The answer is a difficult one. A best spectacle corrected visual acuity of worse than 20/20 is a clue that something might be wrong with the cornea. Finding irregular and scissoring red retinoscopic reflexes indicates that something is wrong with the ocular media. After identifying either or both of these situations, the clinician might then look for objective signs of keratoconus. I find that inferior corneal steepening upon slight upgaze as measured by the keratometer is a very sensitive and reliable sign of early keratoconus. Careful examination with a broad oblique slit beam might reveal a diffuse brownish haze which is the beginning of the iron ring. Pachometry just below the visual axis often discloses thinning that is too subtle to be noticed using the slit-lamp microscope. We are just beginning to learn the value of computer analysis of corneal curvature. In the future, I believe that computerized imaging will be the most sensitive way to diagnose early keratoconus.

JAY KRACHMER,MD

University of Iowa

Iowa City, Iowa

Computer-assisted keratography is a valuable tool for assessing corneal topography since it gives an overall perspective of the corneal surface. Currently, this modality is more quantifiable when dealing with a spherocylindrical corneal surface than when dealing with an aspheric surface, such as following refractive surgery, when it tends to be…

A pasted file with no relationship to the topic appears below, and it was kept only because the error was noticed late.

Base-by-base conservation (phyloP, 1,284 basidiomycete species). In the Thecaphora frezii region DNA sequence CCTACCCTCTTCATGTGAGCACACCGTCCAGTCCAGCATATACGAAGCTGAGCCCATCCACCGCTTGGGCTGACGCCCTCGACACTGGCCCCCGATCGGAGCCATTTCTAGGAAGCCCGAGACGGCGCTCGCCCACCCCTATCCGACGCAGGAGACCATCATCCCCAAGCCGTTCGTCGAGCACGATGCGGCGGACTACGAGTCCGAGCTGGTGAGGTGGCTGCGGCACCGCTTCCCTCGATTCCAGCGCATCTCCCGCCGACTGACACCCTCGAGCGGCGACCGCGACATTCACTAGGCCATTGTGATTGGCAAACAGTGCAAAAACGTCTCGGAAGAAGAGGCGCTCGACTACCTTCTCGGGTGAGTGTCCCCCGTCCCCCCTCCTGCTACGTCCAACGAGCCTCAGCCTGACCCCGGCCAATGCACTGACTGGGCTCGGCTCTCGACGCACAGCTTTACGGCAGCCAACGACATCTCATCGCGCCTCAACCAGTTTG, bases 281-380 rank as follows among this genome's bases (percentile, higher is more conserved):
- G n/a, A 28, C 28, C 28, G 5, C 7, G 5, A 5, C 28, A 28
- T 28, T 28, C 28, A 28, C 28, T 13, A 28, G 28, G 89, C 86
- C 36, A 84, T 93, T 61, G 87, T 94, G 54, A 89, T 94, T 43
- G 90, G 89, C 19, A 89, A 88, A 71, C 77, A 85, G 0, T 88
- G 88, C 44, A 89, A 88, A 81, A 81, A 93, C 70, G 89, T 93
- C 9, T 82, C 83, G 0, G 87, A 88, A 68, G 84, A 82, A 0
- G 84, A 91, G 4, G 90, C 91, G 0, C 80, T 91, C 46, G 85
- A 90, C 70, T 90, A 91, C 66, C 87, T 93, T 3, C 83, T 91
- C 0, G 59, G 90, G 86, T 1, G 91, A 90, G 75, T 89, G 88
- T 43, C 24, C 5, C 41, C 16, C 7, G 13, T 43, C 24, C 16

Keratoconus is a bilateral conical ectasia of the cornea with well-described clinical and slitlamp microscopic signs.1 Subclinical forms of this ectasia are known to exist in individuals with normal corneas on slit-lamp microscopic examination.2 The incidence of keratoconus is approximately 1 in 2000 in the general population and may be much higher if subclinical forms are taken into account.2-3

These patients experience early spectacle blur and multiple contact lens changes and might present themselves as candidates for myopic refractive surgical procedures. Poor results in individual patients who have had myopic refractive keratoplasty could in some instances be attributed to undetected subclinical keratoconus. Computer-assisted videokeratography systems are sensitive devices for detecting subclinical keratoconus.46 They cost from $25,000 to $35,000.7

We solicited the opinions of researchers, clinicians, and refractive surgeons on two questions relating to the early detection of keratoconus: 1) Is computer-assisted videokeratography the most sensitive means of detecting early keratoconus? and 2) Should every candidate for myopic refractive surgery be screened with this device? The following are their responses:

Is computer-assisted videokeratography the most sensitive means of detecting early keratoconus?